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A Meme on Your Phone Could Land You in Prison Under Ireland's New Censorship Laws



CENSORSHIP

When an Algerian migrant ran amok in Dublin randomly stabbing children outside a school whilst shouting 'Allahu Akbar' Dubliners were rightfully outraged. But when those Dubliners wanted to vent that anger they were met with condemnation from Ireland's Taoiseach; Leo Varadkar. Dubliners who protested online, and on the streets, were labelled 'far-right' and 'extremists' with authorities not only arresting protestors but ordering Social Media companies to silence any critism of their country's immigration policy under the guise of 'hate speech'


Cover-up.

Observers witnessed how news of the victims was entirely expunged from the internet. Reports from independent journalists say that the most seriously injured victim died the day after the attack but was kept on a ventilator for 'political reasons'. Even more shockingly, the parents of that child were warned by authorities not to speak about their daughter's death. There were also unconfirmed reports that it was Leo Varadkar himself who signed the immigration papers that gave the terrorist Irish citizenship. Those claims too have very rapidly dissapeared from the internet before they could be varified.


An 'oppertunity' for more censorship.

But Ireland's government haven't stopped there. They have seized on the incident to impose even more draconian laws on free speech. Whether by opportunity or by design Ireland has just had its first ilamic terrorist attack and the government's response is for even more censorship. Whilst it appears that the new media censorship rules may look like they've been rushed through, critics are suggesting that they have been a long time in the planning and that this attack was. the perfect excuse to bring them in.


Jeremy Godfrey has been named the executive chairperson of Ireland’s Media Commission, an organization tasked with overseeing social media regulation and censorship in Ireland.

This new department is part of the EU’s censorship stategy: the Digital Services Act (DSA). The DSA mandates that online platforms with more than 45 million monthly active users prioritize the moderation of content deemed “harmful.” and who get's to deem it 'harmful'? Well, the government of course.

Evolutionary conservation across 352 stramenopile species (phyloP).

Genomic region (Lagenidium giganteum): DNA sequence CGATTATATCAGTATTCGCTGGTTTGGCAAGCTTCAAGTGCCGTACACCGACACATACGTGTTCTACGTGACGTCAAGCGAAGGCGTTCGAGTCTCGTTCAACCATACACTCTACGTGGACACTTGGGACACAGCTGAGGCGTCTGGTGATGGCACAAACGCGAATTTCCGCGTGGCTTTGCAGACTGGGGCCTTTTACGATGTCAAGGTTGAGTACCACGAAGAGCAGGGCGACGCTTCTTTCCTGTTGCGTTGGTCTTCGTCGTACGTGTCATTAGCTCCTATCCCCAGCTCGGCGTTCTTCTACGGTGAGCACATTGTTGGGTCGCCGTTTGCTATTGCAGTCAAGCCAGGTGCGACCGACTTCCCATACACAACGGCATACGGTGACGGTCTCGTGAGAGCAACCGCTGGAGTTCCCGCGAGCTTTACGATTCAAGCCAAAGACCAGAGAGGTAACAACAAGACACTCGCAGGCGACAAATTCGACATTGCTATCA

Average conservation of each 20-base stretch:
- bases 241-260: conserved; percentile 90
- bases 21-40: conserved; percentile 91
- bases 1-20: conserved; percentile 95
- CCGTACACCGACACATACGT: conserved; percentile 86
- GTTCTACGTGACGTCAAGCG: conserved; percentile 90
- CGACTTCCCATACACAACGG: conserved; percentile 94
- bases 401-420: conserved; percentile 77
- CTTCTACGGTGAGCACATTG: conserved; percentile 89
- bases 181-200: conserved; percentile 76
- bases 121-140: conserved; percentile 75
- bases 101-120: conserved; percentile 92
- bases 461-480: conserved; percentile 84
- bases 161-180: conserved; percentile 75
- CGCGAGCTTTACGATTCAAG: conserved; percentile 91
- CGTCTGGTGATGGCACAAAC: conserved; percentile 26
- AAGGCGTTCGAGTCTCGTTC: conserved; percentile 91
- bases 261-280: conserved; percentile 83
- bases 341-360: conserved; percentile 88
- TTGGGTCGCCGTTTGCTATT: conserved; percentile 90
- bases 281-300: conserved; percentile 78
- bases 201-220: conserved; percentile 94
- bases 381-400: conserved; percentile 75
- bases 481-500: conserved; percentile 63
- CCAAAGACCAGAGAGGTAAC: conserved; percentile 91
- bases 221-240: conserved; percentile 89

Speech violations.

According to Politico, roughly nine months into his role as the chairman of the Media Commission, Godfrey and his assembly of specialists, currently numbering 75, are still meticulously working out the intricacies of their novel directive. This new department will count among its arsenal the ability to stipulate severe fines for what it calls 'speech violations', an Orwellian term if ever there was one.


The Commission’s powers will intersect with those of Brussels, as the two seek to unify their efforts under the world’s pioneering social media legislation which is claimed to be stop 'online hate speech and misinformation' but will be used by the government to shut down anyone they deem a threat.


“We are striving for a mutual objective,” Godfrey said to Politico. Godfrey, however, candidly admitted that how the responsibilities will be shared between the European Commission and the Irish body remains an unresolved issue and will necessitate further deliberation.


Whilst the world was destracted Ireland has fallen. Mass immigration, combined with a Neo-Marxist governemnt has ripped the heart out of the country. Now the people of Ireland face a total ban freedom of speech to complete the transition.


Possession of a MEME is enough to land you in prison.

Under the proposed legislation, actions or materials that could incite violence or hatred based on “protected characteristics” like disability, nationality, ethnicity, religion, sexual orientation, or gender would be criminalized. The bill’s scope is alarmingly extensive, penalizing not only the articulation or publication of such speech but also the mere possession of it. This could include anything from a meme on a cellphone to text messages, with non-compliance in surrendering device passwords to authorities potentially leading to a year’s imprisonment.


Related:

What Really Happened in Dublin


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